Ponce de León fought with the Native tribes of Florida

Juan Ponce de León and his men continued sailing along the coast of Florida, occasionally docking to explore further inland. During these trips, they encountered a number of Native tribes, including the Tequesta and the Calusa. Most of these initial meetings were tense but non-violent; according to a 1601 account of the mission by Spanish historian Antonio de Herrera y Tordesillas, Ponce de León "wanted to establish a good first impression."

But the explorer soon abandoned his nonviolent façade. On June 3rd, an attempt to trade with the Calusa tribe went awry. According to Herrera, some Calusa tribesmen paddled out in their canoes and began to seize the anchor cables of one of Ponce de León's ships, perhaps in an attempt to prevent the Spaniards from leaving. In response, Ponce de León's men captured four Calusa women and smashed two of the tribe's canoes. The next day, the Calusa retaliated by sending many more canoes to surround the Spanish vessels, leading to a full-on battle. One Spaniard and several Calusa were killed in the fight, and four more Calusa were captured.

This battle was just one of Juan Ponce de León's several destructive encounters with the Native tribes during his initial exploration of Florida. It foreshadowed his own violent death eight years later.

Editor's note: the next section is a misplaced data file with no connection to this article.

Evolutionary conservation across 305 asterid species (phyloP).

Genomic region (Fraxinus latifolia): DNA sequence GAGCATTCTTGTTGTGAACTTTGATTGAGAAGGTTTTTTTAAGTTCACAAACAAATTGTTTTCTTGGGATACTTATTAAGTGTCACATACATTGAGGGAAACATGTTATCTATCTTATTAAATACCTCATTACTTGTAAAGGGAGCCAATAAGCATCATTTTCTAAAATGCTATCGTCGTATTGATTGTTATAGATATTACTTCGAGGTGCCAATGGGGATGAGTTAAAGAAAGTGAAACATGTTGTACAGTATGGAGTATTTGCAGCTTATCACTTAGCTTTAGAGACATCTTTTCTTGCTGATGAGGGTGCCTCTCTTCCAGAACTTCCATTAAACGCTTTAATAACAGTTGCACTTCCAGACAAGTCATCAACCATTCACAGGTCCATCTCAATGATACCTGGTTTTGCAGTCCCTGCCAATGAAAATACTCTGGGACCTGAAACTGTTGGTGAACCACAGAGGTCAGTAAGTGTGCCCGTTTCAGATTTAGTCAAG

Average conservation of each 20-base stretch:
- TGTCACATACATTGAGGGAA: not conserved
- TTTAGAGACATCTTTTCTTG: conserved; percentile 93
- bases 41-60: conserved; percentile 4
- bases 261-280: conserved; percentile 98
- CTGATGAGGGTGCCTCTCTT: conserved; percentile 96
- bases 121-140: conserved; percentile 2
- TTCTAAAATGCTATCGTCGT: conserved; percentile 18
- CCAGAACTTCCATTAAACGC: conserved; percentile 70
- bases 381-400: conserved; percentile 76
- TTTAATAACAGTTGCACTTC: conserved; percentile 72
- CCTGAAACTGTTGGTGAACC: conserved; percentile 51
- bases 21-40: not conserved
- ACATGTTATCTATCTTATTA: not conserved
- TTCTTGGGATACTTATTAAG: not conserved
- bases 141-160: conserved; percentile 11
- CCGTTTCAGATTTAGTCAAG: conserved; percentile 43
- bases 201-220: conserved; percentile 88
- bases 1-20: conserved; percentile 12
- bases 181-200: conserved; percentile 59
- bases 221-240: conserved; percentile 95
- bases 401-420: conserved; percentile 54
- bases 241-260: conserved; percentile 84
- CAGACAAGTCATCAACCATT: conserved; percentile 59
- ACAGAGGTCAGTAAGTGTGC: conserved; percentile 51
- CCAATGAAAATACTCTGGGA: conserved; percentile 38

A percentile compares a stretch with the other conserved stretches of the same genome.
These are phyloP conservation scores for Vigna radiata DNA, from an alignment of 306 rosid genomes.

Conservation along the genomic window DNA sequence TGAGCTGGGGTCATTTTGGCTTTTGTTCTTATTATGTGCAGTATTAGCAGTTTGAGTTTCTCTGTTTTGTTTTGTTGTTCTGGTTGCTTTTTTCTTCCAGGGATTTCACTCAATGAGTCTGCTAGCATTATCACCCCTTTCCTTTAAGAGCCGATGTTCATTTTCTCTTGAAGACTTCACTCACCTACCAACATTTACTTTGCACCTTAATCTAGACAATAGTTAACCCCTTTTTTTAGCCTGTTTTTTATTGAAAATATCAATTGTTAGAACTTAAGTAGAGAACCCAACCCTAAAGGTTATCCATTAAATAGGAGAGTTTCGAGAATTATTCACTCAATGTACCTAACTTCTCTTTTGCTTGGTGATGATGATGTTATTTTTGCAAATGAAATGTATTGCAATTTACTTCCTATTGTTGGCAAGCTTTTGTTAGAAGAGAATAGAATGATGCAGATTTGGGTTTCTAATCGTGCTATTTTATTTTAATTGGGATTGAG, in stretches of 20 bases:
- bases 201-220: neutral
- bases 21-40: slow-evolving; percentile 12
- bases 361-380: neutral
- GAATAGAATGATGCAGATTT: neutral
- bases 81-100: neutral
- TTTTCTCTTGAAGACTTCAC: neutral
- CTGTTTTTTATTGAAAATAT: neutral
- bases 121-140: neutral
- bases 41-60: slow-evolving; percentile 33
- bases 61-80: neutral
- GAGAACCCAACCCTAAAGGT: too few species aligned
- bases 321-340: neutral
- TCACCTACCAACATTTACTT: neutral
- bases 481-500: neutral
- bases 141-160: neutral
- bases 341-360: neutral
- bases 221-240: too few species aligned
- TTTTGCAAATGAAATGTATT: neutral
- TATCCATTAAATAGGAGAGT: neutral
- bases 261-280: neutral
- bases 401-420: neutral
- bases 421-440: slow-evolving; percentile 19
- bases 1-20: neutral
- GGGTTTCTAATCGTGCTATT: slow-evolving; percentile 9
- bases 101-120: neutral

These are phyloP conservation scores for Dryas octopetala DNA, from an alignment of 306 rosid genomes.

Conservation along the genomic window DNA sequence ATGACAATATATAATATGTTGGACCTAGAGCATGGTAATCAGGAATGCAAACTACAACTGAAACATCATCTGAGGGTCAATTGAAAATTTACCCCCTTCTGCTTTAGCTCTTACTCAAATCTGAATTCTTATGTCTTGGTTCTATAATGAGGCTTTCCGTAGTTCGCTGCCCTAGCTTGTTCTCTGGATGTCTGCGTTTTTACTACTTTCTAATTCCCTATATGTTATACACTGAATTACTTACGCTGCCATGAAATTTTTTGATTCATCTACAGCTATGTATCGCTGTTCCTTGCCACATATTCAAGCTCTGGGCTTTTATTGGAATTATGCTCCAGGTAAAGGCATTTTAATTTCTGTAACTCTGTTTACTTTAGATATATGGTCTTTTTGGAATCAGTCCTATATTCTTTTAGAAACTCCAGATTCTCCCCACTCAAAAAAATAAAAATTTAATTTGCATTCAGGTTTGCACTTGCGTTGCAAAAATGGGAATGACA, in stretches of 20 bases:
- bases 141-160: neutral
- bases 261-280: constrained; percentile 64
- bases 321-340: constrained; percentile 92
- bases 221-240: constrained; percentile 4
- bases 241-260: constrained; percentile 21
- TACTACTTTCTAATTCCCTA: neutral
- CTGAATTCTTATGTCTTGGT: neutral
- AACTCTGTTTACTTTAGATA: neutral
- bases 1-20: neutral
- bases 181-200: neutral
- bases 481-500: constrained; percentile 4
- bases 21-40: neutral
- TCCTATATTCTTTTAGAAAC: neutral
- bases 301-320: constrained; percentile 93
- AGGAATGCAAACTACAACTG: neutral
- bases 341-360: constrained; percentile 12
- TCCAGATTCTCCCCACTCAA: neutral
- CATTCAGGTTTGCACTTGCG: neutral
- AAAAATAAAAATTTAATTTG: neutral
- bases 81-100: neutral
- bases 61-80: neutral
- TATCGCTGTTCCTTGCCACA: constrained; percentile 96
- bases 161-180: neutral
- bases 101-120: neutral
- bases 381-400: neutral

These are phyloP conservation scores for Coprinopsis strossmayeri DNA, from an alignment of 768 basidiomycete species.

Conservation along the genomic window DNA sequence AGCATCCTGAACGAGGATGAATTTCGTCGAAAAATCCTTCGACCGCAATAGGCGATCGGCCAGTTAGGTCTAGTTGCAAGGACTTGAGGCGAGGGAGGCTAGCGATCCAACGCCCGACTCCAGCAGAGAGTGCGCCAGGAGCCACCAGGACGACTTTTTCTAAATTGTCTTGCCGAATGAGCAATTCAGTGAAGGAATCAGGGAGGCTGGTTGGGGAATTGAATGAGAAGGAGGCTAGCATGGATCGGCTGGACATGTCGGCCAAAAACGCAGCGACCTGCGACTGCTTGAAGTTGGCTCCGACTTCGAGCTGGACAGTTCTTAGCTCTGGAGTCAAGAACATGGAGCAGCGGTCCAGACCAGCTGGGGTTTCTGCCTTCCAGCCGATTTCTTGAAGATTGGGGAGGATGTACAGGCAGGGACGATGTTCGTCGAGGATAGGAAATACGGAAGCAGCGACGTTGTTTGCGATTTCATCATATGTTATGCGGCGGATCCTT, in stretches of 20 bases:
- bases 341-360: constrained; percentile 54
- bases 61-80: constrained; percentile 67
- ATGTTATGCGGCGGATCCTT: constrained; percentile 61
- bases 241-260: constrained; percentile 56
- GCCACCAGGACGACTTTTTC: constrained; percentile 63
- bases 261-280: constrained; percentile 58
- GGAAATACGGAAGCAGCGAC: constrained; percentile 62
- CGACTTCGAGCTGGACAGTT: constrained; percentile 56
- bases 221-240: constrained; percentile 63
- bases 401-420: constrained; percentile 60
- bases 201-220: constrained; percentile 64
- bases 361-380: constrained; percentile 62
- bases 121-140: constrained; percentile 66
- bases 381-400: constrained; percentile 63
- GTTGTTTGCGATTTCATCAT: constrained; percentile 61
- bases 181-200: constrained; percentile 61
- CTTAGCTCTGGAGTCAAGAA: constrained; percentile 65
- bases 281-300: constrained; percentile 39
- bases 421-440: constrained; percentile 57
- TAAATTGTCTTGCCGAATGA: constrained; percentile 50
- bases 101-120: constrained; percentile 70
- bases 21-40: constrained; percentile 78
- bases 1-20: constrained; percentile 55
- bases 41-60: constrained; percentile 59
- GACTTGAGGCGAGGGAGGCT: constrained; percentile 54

Juan Ponce de León sought land and riches — not a Fountain of Youth

It should be said that Juan Ponce de León was greedy and status-obsessed, but he was not stupid. Legend has it that Ponce de León stumbled across Florida in his search for a mythical "Fountain of Youth" — a water source that could reverse the aging of anyone who found it. But most historians agree that this is a complete fabrication.

Even so, the legend has an interesting history. According to History, the Fountain of Youth first became associated with Ponce de León in 1535 — over a decade after his death — due to the writings of Spanish historian Gonzalo Fernández de Oviedo y Valdés. The Smithsonian Magazine reports that Oviedo was an ally of Diego Columbus, making him an enemy of Ponce de León, so he sought to use his writing to discredit the explorer's legacy. By suggesting that Ponce de León was searching for a youth-restoring fountain, Oviedo was hoping to imply that Ponce de León was old, weak, and impotent. And his strategy worked, more or less. After 1535, a number of other Spanish historians picked up the story, until eventually, Juan Ponce de León's name became synonymous with the foolish and self-obsessed hunt for an imaginary fountain.

But, today, associating Ponce de León with the Fountain of Youth covers up the grim truth: the Spaniards were hunting for gold, land, and slaves, not some nonsensical myth.

Juan Ponce de León was ordered to subdue the Caribs